What to expect from a movie based on its running time

EVERYTHING you need to know about a movie can be inferred from its running time, so figure out what you’re watching before you even start:

40 – 60 minutes

Almost certainly a kid’s film, probably animation with a budget that wouldn’t stretch. Expect a nauseating plot about a lost animal learning moral lessons on the way home. Boring as f**k but genially short. Nap your way through it.

60-90 minutes

A running time becoming an acceptable episode length on Netflix. For a movie, a quick blast of entertainment reserved for comedies and cheap action films. Despite brevity, the twat next to you in the cinema will squeeze past half-a-dozen times to go to the bathroom then complain they can’t follow the plot.

90-120 minutes

The optimal movie running time. The length you secretly hope every film is, especially if it looks arty and you’re only watching it because your partner’s making you. Expect a tight three-act structure packed with twists and reveals at perfectly-timed intervals, with enough room for the odd visual gag. Films never need to be longer than this.

120-180 minutes

The cinematic equivalent of a rambling phone conversation with your mum. The story is bloated, there’s no sign of editing, and the plot’s groaning with superfluous characters who never pay off. You’ll want to walk out but you’ve already invested too much time, plus it must surely be over soon. But isn’t.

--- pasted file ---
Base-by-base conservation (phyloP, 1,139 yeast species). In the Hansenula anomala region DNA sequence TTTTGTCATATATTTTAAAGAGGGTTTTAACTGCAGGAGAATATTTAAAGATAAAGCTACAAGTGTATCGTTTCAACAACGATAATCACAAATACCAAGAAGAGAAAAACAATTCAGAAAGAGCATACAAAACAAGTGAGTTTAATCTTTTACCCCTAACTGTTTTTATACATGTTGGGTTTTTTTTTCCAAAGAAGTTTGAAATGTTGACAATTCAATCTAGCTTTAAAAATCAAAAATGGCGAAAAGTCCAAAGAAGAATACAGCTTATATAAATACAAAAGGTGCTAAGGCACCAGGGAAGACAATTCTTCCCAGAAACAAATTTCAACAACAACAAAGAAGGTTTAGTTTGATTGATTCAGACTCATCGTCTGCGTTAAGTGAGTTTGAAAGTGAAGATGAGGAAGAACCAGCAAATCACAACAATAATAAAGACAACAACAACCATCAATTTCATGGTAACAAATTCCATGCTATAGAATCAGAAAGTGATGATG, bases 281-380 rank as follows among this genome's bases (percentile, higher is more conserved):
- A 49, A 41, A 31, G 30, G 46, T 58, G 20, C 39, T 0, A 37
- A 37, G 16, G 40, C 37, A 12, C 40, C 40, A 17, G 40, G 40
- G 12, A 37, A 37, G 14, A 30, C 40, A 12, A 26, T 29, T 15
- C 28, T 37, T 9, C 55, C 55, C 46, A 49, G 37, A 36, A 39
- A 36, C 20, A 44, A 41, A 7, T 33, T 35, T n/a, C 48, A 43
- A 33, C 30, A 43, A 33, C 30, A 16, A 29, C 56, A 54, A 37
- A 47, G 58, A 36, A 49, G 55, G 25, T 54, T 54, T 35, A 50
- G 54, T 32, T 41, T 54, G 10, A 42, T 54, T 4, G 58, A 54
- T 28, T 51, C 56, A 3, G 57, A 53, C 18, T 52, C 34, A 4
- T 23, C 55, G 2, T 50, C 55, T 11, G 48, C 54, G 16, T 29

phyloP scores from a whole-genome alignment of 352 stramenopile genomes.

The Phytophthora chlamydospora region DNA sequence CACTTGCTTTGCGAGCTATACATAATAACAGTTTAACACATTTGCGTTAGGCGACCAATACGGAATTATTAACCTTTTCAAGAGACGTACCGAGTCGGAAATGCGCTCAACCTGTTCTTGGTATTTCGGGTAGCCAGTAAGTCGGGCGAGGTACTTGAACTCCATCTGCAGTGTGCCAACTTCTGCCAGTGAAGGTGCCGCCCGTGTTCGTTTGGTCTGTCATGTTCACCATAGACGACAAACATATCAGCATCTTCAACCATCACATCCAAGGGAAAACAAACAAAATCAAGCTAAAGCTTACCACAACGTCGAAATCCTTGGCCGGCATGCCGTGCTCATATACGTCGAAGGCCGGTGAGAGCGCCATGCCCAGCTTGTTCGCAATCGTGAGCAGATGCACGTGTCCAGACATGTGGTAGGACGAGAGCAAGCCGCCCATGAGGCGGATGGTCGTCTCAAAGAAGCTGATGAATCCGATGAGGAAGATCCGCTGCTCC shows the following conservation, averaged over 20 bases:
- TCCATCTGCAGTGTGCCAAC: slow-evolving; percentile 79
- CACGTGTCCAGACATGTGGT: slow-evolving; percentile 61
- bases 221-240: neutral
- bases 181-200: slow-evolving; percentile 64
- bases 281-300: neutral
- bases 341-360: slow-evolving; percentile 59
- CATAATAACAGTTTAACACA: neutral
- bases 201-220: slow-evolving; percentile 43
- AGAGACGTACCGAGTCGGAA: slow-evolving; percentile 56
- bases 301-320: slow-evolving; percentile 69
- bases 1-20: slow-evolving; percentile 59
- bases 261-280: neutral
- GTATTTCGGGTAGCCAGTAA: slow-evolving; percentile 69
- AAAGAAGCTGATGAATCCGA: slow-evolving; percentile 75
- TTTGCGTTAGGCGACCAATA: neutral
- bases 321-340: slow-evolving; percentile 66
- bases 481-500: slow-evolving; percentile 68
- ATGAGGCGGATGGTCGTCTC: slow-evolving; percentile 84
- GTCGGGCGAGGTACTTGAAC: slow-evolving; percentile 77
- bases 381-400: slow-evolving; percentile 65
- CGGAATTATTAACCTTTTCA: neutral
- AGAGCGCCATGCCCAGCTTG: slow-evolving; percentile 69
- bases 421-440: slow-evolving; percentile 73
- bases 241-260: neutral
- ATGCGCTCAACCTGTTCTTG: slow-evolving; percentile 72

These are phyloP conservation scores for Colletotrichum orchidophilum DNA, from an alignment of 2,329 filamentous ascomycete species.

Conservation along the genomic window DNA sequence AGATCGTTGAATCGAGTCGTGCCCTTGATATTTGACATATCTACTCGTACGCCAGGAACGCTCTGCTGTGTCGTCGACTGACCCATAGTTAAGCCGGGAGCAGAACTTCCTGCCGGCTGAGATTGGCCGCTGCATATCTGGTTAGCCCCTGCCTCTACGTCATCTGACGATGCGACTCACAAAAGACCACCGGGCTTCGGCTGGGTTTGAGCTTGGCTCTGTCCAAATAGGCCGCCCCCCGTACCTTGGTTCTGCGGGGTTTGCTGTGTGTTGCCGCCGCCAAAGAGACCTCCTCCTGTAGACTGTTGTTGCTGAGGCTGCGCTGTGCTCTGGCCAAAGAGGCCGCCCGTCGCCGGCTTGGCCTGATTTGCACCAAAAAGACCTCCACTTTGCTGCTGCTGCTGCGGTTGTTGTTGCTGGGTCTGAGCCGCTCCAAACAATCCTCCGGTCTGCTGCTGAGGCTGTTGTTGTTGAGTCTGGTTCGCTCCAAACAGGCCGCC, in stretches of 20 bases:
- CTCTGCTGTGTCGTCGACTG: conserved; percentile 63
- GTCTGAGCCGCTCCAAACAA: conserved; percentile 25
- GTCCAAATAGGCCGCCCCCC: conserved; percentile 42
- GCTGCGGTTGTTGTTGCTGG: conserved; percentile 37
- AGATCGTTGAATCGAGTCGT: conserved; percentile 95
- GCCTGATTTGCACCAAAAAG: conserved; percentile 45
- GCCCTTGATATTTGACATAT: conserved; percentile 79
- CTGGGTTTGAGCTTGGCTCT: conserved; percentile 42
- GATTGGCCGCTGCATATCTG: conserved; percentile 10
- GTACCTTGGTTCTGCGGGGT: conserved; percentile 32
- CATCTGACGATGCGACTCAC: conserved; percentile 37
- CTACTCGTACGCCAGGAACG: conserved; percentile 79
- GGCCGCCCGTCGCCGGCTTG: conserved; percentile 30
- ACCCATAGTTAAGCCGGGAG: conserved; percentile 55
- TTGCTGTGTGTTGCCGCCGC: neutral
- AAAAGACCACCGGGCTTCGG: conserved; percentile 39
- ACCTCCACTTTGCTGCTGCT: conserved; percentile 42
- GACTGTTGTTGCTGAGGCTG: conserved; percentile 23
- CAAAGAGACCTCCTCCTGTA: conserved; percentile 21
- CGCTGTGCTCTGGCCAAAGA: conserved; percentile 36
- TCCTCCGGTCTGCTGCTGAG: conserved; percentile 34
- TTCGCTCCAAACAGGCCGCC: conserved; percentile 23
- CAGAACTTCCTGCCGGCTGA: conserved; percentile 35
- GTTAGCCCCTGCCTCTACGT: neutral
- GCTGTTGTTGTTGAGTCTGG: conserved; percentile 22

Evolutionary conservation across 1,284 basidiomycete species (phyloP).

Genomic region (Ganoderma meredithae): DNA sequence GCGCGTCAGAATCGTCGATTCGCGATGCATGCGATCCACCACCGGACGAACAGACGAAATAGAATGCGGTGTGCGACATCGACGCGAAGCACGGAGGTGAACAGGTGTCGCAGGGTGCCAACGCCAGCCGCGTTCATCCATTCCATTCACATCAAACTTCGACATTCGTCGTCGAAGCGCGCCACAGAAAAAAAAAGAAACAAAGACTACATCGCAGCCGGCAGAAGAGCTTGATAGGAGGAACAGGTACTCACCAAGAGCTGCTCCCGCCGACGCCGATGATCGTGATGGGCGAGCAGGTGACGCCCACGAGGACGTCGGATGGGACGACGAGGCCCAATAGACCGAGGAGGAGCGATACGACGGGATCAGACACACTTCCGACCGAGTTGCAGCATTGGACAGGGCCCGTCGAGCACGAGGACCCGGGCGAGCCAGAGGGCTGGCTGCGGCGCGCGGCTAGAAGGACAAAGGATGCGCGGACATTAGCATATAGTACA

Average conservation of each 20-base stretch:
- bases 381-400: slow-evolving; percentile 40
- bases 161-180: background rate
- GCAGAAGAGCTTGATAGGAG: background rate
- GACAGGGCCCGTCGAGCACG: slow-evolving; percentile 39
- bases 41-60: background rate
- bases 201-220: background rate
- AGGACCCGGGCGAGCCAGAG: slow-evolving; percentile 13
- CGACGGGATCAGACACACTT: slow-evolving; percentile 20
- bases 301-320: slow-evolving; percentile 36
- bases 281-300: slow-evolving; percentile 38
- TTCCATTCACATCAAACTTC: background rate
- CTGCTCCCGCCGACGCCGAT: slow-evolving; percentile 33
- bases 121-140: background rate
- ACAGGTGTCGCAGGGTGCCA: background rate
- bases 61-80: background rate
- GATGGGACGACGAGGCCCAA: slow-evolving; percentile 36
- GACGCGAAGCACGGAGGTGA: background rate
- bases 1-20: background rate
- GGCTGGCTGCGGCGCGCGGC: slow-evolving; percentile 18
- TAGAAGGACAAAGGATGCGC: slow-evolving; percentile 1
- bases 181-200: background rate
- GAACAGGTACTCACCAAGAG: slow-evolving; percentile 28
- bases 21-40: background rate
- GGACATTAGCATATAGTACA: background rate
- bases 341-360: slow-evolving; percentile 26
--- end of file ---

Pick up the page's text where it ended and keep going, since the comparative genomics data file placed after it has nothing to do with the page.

180+ minutes

Typically made by Martin Scorsese and Peter Jackson, so brace yourself for hours of gangsters and/or orcs. Superhero films are now pushing three hours because nerds will lap up every second, then sit through the f**king credits for an additional scene that will never be followed up.

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'So, anyone got any ideas?' Truss asks cabinet

THE prime minister has brightly asked her new cabinet if any of them have any ideas on how to fix anything.

The new cabinet, which has been chosen based on their talent for supporting Liz Truss, has been advised of the numerous problems facing the UK and have been asked to raise their hands when they have solutions.

Truss, who has a notepad, said: “So, energy bills. Nobody can afford to pay them but because the country’s deeply in debt neither can we. Any easy fixes for that?

“Inflation’s also a bit of a biggie. We can’t raise wages but we can’t let interest rates get too high or everyone will lose their houses. In need of some blue-sky thinking there. Kwasi?

“Also apparently there’s a real danger of thousands of businesses closing, which we need not to happen and not to be due to Brexit. Jacob, that’s your area. Say whatever comes into your head, there are no wrong answers.

“Also there are strikes, the housing crisis, immigration, the NHS, social care, rising crime, sewage dumping, Scottish independence, the Northern Ireland border, climate change and the Ukraine war. Any thoughts on any of those? Looking for quick wins. Anyone?”

Following three hours of largely unbroken silence, the cabinet broke for a lovely long lunch.